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Can it be an EA if it cannot be found to be false ?

ZZGAMAZZ

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Theoretically speaking . . .

Integral to the definition of an Extraordinary Assumption [EA] is the statement ". . . which, if found to be false . . . "

That having been said, is it possible to apply an EA if the appraiser knows, definitively, that the EA cannot be found to be false? (If for example the only way the EA could be found to be false would be based upon building permits, although an exhaustive review of the property history reveals that contractory permit history does not exist.}
 

Meandering

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The EA is for what you don't know, or are not sure about.
If you have evidence, of what is, then you need an HC to disavow what is, in favor of what could be.

.
 

andrew81

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Theoretically speaking . . .

Integral to the definition of an Extraordinary Assumption [EA] is the statement ". . . which, if found to be false . . . "

That having been said, is it possible to apply an EA if the appraiser knows, definitively, that the EA cannot be found to be false? (If for example the only way the EA could be found to be false would be based upon building permits, although an exhaustive review of the property history reveals that contractory permit history does not exist.}
also integral to the definition is "uncertain information", relating to the appraisers opinion.

if YOU are certain, then its not extraordinary.
 

ZZGAMAZZ

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The EA is for what you don't know, or are not sure about.
If you have evidence, of what is, then you need an HC to disavow what is, in favor of what could be.

.
----

I don't agree. The HC pertains to a factor that the appraiser knows to be false, but in this case it is a factor that he thinks is true but knows that it can't be proven to be either true or false . . .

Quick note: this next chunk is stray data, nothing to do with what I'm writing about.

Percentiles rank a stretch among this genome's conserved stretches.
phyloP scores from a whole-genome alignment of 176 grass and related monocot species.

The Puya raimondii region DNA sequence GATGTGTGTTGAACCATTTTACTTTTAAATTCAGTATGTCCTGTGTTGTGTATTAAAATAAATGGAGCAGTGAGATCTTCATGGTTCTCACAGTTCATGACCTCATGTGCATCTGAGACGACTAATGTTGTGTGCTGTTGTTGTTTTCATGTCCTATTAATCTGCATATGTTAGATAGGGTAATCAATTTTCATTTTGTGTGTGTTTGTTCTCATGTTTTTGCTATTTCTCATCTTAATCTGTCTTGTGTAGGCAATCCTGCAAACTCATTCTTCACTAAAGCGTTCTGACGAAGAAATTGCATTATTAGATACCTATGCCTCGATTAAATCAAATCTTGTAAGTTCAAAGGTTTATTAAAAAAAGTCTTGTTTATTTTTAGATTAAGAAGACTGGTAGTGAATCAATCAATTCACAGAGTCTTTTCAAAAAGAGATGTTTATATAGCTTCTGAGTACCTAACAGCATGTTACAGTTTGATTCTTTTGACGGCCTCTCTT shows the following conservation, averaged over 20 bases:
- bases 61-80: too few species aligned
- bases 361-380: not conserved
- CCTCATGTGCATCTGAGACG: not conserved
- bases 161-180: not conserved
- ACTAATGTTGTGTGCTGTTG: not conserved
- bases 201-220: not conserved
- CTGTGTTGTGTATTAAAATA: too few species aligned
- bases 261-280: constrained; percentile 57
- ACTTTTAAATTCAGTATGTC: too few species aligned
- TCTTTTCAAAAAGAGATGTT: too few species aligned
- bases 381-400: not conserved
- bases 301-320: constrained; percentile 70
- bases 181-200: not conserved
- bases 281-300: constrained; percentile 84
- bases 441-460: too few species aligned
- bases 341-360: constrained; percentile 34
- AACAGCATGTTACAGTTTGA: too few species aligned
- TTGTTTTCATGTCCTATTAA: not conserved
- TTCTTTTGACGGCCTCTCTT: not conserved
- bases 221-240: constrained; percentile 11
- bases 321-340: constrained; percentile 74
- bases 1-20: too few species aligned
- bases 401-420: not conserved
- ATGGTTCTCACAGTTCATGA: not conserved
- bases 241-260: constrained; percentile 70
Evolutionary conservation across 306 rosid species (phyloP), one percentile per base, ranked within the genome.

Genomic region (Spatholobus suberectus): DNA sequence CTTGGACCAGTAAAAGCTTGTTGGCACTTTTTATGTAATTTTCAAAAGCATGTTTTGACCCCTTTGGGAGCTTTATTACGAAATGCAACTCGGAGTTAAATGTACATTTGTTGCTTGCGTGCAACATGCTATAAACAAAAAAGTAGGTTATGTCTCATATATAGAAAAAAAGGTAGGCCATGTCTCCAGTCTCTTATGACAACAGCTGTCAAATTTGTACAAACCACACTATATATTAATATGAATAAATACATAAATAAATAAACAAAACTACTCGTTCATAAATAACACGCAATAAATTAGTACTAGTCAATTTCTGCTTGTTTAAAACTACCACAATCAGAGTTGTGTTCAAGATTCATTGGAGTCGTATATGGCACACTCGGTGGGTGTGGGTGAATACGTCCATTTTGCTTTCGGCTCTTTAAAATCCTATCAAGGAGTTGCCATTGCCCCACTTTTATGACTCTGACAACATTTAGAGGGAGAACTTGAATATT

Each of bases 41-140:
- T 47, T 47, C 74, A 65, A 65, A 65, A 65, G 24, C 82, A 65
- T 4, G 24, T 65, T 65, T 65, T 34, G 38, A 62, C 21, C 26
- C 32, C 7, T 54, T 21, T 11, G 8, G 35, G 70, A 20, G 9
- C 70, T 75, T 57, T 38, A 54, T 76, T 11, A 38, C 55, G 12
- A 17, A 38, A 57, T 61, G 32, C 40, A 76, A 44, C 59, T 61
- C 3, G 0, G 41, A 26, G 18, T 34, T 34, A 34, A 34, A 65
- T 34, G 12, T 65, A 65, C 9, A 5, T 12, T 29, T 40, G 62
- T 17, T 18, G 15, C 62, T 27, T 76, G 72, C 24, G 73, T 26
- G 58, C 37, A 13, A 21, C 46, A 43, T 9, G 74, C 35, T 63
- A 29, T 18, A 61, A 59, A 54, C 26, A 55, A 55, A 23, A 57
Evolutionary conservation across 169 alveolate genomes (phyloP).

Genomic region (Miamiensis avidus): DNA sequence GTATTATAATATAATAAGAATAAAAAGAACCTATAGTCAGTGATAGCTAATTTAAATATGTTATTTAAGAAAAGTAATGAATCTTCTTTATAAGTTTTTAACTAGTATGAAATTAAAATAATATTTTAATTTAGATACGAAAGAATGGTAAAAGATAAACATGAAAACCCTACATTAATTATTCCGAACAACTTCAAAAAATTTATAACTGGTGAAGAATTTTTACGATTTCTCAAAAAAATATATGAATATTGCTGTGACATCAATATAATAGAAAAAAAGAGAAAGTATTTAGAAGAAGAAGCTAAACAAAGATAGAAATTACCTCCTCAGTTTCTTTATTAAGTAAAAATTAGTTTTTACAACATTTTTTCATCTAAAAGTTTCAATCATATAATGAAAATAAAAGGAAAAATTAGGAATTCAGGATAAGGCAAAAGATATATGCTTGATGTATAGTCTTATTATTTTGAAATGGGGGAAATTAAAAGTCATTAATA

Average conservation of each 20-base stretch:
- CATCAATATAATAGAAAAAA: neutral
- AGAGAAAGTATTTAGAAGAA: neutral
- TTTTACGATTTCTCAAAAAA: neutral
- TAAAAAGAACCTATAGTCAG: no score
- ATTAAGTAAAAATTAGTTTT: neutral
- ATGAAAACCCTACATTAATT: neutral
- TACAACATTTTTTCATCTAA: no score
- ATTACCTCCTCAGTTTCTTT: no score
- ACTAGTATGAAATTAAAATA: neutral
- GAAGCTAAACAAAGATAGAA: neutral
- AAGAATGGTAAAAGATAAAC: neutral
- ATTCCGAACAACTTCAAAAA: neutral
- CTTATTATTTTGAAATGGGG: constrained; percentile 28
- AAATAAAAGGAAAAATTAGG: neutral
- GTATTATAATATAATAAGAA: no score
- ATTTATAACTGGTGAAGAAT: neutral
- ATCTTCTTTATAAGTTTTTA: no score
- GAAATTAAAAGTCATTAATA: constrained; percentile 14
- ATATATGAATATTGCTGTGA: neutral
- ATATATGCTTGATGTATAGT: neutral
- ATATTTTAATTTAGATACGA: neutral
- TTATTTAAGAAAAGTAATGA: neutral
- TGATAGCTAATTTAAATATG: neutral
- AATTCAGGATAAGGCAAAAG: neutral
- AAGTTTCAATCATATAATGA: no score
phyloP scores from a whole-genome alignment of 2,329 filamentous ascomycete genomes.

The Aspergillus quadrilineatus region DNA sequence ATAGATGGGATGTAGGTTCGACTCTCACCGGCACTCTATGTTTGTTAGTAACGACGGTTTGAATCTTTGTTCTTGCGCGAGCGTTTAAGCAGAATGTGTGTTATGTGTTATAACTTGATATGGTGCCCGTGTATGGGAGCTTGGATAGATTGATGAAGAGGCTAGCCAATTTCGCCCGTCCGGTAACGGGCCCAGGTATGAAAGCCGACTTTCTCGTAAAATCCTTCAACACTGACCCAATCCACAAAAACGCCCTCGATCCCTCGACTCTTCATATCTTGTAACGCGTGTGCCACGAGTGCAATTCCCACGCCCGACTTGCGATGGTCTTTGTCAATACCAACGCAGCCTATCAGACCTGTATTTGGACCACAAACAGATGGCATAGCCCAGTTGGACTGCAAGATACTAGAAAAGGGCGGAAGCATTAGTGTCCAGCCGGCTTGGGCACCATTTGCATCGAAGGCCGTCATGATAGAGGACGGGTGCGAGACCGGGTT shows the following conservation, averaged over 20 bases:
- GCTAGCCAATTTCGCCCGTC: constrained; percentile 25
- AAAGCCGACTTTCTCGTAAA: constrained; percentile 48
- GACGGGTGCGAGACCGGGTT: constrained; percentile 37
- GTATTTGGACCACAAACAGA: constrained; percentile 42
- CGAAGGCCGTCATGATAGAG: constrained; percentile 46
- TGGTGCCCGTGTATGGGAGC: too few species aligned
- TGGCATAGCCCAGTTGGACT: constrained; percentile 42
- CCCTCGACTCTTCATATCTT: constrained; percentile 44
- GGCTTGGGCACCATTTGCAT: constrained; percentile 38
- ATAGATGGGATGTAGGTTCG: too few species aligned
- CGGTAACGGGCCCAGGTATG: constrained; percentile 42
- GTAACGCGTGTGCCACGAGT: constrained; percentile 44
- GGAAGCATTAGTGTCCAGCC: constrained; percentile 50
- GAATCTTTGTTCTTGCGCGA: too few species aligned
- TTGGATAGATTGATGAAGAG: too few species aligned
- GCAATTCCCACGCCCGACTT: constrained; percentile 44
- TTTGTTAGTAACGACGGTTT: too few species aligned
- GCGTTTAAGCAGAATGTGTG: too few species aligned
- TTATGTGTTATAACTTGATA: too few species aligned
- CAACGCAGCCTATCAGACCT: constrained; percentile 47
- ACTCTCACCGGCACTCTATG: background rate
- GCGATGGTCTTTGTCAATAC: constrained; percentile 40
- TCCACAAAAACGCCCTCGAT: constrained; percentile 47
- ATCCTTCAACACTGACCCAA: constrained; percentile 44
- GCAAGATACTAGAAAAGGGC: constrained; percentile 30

ZZGAMAZZ

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also integral to the definition is "uncertain information", relating to the appraisers opinion.

if YOU are certain, then its not extraordinary.
---
But I'm NOT certain. That would be the rationale for applying an EA--which can neither be confirmed nor denied . . . so it doesn't fit the definintion of an EA or a HC...
 

andrew81

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if you know it cant be proven false, then why do you not know it to be true?
 

George Hatch

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Theoretically speaking . . .

Integral to the definition of an Extraordinary Assumption [EA] is the statement ". . . which, if found to be false . . . "

That having been said, is it possible to apply an EA if the appraiser knows, definitively, that the EA cannot be found to be false? (If for example the only way the EA could be found to be false would be based upon building permits, although an exhaustive review of the property history reveals that contractory permit history does not exist.}
The assumption is occurring at the appraiser, not at the event. It is the appraiser who is disclosing their assumption about something they have reason to believe but of which they aren't certain. Whether or not its possible to prove the fact, the appraiser's assumption is still an assumption.
 

Terrel L. Shields

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hat he thinks is true but knows that it can't be proven to be either true or false . . .
Because you "think" it cannot be proven wrong or right, does not mean it cannot be. Someone somewhere knows the answer or will be able to know the answer upon inspection by an expert...etc. Perhaps a destructive test, nevertheless, knowable. It is not an unknown unknown. Soft spot in floor? Maybe termites. OTOH, maybe not. Not my call.
 

ZZGAMAZZ

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if you know it cant be proven false, then why do you not know it to be true?
---
The salient distinction is that although I know that it can't be proven false, I do not, however, know that it is false, but only that it can't be proven . . . to be either false or true...
 

ZZGAMAZZ

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The assumption is occurring at the appraiser, not at the event. It is the appraiser who is disclosing their assumption about something they have reason to believe but of which they aren't certain. Whether or not its possible to prove the fact, the appraiser's assumption is still an assumption.
----
I assume your perspective is accurate although it skirts the question posed in the OP concerning the literal definition of an EA . . . this line of questioning being based upon hypothetical testimony of an appraiser who would be hard pressed IMO to confirm the rationale for applying an EA, which could be neither confirmed nor denied, and consequently impinging his or her credibility . . .
 
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